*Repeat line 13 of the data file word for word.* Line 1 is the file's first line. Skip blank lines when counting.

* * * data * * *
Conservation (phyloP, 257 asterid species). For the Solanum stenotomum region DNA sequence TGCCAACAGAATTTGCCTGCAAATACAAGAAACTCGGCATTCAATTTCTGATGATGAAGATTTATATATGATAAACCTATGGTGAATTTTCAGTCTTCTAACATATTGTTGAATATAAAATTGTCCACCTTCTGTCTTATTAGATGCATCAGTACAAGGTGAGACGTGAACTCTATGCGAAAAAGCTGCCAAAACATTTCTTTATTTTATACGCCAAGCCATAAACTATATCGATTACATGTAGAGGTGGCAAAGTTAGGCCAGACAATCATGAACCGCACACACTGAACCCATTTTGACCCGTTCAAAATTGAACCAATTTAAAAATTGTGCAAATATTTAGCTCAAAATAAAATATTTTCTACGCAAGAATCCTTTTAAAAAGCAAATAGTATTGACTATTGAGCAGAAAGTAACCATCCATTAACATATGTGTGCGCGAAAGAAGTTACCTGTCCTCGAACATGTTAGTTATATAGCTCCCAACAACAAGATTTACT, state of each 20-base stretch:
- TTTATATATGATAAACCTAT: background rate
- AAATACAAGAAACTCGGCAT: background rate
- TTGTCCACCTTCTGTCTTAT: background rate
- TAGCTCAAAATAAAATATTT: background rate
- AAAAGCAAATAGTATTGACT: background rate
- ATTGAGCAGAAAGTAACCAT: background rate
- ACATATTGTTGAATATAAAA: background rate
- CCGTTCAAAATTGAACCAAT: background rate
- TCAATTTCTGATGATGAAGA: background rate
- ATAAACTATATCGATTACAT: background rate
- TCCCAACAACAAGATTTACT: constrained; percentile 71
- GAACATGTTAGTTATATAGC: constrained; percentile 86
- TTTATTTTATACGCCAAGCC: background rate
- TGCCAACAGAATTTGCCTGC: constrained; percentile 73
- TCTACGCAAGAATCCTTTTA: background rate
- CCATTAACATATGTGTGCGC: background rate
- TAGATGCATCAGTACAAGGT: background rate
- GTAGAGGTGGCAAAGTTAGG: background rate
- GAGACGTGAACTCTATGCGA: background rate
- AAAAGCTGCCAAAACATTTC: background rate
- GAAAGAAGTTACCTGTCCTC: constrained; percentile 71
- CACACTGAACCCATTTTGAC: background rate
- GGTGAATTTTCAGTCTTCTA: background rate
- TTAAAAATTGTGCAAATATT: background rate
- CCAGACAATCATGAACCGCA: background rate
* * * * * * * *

- GAACATGTTAGTTATATAGC: constrained; percentile 86